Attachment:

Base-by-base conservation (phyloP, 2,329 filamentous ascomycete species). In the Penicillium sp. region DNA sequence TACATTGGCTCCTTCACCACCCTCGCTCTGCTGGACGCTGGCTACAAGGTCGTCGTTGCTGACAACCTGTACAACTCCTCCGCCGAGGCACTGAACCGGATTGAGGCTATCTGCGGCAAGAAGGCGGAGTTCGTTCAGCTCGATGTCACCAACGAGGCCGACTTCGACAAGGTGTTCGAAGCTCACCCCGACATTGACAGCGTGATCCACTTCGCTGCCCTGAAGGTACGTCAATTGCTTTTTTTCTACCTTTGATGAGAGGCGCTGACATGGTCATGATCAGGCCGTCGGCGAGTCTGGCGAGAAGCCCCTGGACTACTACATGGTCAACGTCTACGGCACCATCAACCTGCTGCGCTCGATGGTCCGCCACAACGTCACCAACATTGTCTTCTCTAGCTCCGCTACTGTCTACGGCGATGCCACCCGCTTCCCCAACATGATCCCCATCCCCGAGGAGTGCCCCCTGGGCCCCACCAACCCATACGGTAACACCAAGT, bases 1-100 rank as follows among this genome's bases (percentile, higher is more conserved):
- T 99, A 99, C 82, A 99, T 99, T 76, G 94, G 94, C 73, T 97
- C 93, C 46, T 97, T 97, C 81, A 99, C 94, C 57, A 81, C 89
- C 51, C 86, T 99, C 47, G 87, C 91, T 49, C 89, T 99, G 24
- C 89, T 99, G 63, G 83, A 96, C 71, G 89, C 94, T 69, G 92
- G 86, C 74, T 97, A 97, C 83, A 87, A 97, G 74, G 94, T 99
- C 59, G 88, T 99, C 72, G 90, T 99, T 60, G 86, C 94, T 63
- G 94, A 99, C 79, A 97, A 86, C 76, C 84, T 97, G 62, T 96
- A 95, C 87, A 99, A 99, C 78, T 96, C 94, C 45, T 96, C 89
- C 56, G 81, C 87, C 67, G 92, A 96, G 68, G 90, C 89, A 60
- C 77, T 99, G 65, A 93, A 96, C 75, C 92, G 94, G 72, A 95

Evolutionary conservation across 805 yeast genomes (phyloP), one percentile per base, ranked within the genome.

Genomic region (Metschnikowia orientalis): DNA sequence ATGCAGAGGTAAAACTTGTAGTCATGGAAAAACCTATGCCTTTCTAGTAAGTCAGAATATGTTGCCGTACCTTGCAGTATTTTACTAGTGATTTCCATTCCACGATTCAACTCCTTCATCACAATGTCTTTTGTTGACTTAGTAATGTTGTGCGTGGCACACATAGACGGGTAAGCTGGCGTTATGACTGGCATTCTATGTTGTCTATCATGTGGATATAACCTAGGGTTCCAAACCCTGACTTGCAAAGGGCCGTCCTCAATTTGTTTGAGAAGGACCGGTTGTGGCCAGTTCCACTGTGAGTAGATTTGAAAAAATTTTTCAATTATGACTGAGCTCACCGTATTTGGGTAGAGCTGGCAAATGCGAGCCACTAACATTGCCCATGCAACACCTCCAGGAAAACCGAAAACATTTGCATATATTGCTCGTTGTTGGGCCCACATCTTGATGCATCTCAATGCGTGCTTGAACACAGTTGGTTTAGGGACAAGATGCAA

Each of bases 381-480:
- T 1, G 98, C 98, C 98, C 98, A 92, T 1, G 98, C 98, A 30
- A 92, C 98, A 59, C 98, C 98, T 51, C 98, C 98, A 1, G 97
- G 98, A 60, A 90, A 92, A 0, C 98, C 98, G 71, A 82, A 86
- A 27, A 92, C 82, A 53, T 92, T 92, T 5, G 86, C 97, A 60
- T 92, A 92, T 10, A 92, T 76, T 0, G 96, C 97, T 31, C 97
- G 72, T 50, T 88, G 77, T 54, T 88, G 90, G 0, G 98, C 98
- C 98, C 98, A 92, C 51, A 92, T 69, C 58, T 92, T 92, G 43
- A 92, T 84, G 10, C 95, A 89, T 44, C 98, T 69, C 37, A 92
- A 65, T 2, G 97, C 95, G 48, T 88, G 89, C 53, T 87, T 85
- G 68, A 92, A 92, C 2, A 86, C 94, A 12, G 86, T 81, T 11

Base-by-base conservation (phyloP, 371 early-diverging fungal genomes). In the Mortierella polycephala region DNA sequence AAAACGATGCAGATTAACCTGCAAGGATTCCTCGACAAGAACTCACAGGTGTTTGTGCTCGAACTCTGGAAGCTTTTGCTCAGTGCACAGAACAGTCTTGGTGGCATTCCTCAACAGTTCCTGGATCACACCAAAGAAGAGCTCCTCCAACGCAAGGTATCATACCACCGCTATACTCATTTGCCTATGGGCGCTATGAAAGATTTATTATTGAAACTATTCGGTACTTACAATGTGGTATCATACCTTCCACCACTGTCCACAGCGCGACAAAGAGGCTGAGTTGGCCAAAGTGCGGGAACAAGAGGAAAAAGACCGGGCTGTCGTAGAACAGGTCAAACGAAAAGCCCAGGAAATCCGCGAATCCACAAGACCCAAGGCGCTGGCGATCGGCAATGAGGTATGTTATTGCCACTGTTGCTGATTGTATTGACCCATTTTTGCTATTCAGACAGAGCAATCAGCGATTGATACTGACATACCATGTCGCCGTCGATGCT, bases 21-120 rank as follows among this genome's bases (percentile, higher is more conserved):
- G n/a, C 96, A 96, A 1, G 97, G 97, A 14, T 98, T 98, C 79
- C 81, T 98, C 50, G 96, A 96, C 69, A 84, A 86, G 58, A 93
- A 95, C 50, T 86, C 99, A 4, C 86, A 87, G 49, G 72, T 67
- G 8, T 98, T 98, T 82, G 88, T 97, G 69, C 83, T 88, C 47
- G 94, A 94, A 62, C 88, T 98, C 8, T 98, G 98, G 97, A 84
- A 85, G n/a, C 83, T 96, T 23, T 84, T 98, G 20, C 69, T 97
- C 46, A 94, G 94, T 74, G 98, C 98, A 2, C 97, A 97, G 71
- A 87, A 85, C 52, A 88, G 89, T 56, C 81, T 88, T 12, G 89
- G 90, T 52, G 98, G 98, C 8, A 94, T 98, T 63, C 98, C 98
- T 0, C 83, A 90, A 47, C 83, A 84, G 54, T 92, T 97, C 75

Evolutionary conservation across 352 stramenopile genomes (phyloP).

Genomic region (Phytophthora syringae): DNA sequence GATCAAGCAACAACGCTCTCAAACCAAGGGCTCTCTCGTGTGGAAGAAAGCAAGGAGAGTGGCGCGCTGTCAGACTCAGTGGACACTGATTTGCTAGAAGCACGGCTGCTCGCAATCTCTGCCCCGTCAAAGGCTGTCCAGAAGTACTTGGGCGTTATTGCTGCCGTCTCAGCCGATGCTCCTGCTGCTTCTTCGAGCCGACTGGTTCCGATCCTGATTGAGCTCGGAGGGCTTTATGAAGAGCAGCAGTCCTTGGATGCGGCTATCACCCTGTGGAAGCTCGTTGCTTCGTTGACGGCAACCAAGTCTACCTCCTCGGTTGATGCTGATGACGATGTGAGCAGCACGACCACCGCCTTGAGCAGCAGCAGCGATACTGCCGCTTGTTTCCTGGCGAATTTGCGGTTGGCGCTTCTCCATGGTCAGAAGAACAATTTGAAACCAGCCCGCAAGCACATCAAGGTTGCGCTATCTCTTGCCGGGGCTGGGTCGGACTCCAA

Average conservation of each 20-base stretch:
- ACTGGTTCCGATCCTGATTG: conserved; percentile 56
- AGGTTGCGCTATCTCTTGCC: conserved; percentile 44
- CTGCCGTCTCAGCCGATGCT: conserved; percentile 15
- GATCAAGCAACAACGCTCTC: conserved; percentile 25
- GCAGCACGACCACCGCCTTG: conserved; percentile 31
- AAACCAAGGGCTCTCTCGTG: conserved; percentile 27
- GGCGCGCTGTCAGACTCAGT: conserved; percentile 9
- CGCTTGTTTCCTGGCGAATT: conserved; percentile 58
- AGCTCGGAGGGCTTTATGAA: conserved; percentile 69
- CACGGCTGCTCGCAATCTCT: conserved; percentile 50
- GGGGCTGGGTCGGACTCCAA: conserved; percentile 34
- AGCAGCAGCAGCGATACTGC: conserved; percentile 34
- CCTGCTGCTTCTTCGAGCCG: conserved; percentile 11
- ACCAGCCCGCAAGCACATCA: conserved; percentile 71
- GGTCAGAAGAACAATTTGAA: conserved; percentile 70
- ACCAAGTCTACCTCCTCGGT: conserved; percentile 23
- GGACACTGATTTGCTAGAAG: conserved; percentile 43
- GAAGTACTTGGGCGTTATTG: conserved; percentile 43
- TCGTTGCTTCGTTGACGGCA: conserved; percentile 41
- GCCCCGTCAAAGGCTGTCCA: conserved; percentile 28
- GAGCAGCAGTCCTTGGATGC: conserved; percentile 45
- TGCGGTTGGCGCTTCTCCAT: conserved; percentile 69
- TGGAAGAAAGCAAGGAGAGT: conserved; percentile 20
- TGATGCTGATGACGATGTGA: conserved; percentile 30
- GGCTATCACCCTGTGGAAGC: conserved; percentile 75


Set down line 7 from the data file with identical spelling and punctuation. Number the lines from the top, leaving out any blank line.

- C 59, G 88, T 99, C 72, G 90, T 99, T 60, G 86, C 94, T 63